“Therefore encourage one another and build each other up, just as in fact you are doing.”

1 Thessalonians 5:11

Not all churches or Christian organisations have a formal review system in place for employees. Often it is felt that matters can be raised as and when they come to light without a formal meeting on a regular basis. It can’t be denied that the appraisal process can be time consuming for managers and sometimes there just aren’t enough hours in the day! Having said that, we are taught as brothers and sisters in Christ to edify one another and build each other up. Should that be any less applicable within the workplace, for those who work in fellowship for us and with us? In this article, we consider the question: is it worth the effort, or is the staff appraisal process just a box-ticking exercise?

Are staff appraisals worth the effort?

Whilst there is no legal requirement to have a formal appraisal system in place, it can be a useful tool for several reasons:

1) It establishes a good discipline for appraiser and appraisee. A regular review may identify and address issues that may otherwise go unnoticed (or which a manager may be tempted to let slide). Knowing there is a fixed date or pattern for an appraisal to happen can help ensure reviews happen, and sends the positive message to all that the working relationship matters.

2) It is better to identify performance issues early on and address them before they become habitual. Improvements are more likely to be achieved when addressed early on and in a supportive environment. If matters are not addressed and simply build up to the point where formal action is required, there will be less understanding of why it is necessary, and formal action is less likely to be perceived as fair. Through an appraisal process, an employee can be given “fair warning” of concerns.

3) It helps with encouragement and building each other up. It can be motivating for employees. Sometimes employees do not receive positive feedback. There can be a tendency for some line managers to only raise negative matters with their line reports, with many employees having to work on the premise that “no news is good news”. An appraisal is not simply about the negative, but should identify and encourage the positive. Taking time to review the last year’s work / 6 months’ work with an employee and point out their strengths can be very encouraging and uplifting. It is also an ideal place to set objectives if there are promotions / new positions to aim for over the coming year. These may be discussions and encouragements that may otherwise not naturally happen.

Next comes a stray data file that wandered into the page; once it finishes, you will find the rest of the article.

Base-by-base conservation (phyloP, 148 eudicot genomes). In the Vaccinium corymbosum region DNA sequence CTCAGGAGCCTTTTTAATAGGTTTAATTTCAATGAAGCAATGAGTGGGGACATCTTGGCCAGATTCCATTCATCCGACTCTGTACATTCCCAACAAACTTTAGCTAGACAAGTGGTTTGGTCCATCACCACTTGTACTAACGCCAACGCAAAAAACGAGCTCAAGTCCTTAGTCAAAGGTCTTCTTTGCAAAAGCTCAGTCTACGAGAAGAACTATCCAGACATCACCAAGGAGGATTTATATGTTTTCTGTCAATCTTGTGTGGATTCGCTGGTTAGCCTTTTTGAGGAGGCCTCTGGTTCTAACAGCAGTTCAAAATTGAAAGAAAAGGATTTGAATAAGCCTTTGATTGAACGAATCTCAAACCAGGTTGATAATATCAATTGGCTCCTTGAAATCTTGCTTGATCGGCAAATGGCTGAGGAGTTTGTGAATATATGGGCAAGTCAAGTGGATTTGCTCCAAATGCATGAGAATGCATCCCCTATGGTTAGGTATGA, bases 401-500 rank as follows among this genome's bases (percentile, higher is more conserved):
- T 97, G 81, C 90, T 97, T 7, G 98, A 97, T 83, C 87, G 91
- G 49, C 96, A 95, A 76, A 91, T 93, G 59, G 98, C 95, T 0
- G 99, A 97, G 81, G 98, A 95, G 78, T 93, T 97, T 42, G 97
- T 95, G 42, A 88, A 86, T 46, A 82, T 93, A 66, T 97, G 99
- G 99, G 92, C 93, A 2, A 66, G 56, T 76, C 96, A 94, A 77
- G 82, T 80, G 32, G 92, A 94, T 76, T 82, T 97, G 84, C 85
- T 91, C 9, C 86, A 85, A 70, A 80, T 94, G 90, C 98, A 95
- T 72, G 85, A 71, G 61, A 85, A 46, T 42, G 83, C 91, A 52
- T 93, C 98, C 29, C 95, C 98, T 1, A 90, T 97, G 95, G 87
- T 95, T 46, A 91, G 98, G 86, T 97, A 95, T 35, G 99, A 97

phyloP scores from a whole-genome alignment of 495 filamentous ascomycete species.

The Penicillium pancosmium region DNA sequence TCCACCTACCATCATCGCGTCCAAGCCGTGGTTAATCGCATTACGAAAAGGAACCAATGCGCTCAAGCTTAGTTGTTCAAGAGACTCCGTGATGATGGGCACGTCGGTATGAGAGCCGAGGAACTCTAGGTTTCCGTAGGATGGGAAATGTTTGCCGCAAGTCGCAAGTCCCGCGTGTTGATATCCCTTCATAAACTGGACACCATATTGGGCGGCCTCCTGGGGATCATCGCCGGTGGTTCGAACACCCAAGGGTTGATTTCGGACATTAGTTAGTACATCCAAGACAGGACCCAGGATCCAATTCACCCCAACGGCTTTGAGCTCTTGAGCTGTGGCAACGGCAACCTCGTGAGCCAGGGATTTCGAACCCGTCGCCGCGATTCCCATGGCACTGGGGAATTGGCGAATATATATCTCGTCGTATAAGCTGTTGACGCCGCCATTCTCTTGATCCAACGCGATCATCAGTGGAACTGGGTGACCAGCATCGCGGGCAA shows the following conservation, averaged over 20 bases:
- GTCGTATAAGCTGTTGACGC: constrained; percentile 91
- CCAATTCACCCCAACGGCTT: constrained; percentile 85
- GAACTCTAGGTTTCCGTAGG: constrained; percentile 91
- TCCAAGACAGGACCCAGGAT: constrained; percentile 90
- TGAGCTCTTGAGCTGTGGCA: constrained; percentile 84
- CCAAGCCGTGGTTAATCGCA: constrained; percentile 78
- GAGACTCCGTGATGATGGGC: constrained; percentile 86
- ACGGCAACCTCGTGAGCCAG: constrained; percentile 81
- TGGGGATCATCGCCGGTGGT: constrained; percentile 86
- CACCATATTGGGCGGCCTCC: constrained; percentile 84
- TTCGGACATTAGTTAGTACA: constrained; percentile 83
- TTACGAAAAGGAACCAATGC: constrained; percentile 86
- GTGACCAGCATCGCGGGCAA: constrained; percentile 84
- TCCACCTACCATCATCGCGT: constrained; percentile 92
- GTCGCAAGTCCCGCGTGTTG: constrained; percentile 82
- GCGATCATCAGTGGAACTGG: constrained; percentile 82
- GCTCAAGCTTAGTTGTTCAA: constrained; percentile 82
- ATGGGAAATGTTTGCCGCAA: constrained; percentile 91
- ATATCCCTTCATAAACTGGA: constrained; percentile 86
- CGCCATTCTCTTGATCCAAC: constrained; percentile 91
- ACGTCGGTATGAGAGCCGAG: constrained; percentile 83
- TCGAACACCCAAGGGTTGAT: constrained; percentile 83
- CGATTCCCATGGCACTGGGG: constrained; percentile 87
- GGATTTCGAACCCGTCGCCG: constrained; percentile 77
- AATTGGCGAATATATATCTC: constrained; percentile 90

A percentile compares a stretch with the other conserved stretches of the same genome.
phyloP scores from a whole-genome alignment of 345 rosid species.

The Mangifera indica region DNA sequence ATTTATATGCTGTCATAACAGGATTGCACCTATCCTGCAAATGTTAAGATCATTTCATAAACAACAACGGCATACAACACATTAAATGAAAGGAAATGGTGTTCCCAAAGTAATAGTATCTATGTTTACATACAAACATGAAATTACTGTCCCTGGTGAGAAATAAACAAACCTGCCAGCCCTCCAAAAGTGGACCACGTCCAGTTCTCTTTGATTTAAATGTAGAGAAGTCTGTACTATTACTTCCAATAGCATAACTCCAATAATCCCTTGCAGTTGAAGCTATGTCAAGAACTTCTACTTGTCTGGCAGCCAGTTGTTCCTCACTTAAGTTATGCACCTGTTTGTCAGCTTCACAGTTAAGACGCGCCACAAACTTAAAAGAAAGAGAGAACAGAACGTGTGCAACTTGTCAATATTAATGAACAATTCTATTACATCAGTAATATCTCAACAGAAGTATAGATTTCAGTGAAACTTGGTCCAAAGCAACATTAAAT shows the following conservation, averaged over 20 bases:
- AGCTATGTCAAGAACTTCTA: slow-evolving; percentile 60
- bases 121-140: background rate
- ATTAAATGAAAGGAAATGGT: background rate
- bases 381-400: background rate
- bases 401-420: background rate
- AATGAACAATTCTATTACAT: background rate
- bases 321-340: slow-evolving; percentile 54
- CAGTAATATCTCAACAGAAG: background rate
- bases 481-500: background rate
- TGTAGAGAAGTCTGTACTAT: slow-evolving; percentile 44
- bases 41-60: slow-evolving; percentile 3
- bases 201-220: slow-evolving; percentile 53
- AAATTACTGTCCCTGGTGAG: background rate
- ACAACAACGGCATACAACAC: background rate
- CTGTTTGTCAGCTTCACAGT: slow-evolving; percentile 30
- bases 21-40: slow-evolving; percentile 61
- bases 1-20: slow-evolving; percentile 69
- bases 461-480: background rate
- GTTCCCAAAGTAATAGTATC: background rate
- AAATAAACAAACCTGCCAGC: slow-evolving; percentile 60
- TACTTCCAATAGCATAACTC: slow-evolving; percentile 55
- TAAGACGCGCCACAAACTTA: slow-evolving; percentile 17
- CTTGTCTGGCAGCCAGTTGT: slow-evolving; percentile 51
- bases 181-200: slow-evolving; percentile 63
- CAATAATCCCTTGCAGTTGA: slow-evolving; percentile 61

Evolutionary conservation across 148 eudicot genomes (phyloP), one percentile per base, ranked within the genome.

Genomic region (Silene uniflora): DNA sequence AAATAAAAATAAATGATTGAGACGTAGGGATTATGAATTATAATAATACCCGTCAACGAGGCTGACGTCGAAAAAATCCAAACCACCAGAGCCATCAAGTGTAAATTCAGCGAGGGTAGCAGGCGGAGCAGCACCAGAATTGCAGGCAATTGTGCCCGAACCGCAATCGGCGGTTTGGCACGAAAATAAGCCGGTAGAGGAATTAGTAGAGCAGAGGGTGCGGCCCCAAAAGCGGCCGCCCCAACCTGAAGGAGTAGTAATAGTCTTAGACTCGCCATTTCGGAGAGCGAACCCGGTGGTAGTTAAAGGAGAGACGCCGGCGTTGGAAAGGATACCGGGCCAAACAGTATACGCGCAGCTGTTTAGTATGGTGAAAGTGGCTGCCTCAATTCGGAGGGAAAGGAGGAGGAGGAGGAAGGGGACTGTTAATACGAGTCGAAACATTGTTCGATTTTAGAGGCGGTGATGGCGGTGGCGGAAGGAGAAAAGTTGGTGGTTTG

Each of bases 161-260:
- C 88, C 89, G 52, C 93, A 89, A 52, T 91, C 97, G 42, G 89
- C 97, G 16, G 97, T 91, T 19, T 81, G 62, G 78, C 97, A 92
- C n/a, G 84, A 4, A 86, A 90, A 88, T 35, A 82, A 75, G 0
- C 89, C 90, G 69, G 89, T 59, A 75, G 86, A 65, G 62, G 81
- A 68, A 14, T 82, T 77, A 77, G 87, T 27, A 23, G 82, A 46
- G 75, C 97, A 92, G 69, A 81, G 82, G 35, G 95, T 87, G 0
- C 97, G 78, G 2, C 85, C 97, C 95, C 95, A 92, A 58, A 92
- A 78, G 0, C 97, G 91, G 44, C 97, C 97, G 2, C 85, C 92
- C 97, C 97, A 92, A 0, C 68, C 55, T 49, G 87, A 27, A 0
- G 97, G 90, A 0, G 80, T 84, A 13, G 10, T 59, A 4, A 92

4) It aids consistency. An organisation-wide process means employees are treated in the same way and reviewed at regular intervals. It is not a case of “singling” someone out (or someone feeling singled out) by having a review on the whim of a line manager when they consider there is a problem which needs to be tackled. Consistency can reduce the risk of unlawful discrimination, not just by having a consistent process, but by having comparable data / info for employees that can then be used to establish where issues are arising and provide justification for taking steps.

5) It aids wider discussions. Everyday workplace discussions with line managers will more naturally focus upon work. Factors outside work, such as family situations or struggles in personal discipleship, which could be highly significant – impacting work and welfare either now or in the future – are less likely to come up in normal conversation. An appraisal process can be structured to allow discussion around these wider areas and be a tool for support and growth, alongside the employee’s church.

6) It facilitates openness and honesty. Employees may struggle to volunteer (and admit) their concerns or struggles. An appraisal process provides a framework and the regular opportunity to do so. Wise questions can tease out such matters. Bringing them into the open means the chance to have another come alongside you, rather than try to deal with matters alone, trusting in your own skill and strength.

7) It is a listening and learning exercise for all involved. There are limited opportunities for those who line manage others to humbly listen to and learn from those they manage. A wise process will allow the individual to raise concerns, feedback and share their own ideas with their line manager.

Give your appraisal process its own appraisal

We would expect an appraisal process for a Christian organisation to differ from that for other organisations, not least in its desire to support staff in their spiritual welfare. So, if you do have a current appraisal process, it may be worth giving it its own “appraisal” to check it does all you need.

If you would like to check your process against ours, or if you do not have a current appraisal process, and would like to introduce one, we have a template pack tailored for Christian organisations, comprising an appraisal policy and a template appraisal form. This is available for purchase for £30 + VAT. Or if you would like to discuss performance issues or reviews with a member of the Employment Team, please contact us.

Please give us a call if you want to talk through your requirements and find out how we might be able to help you.

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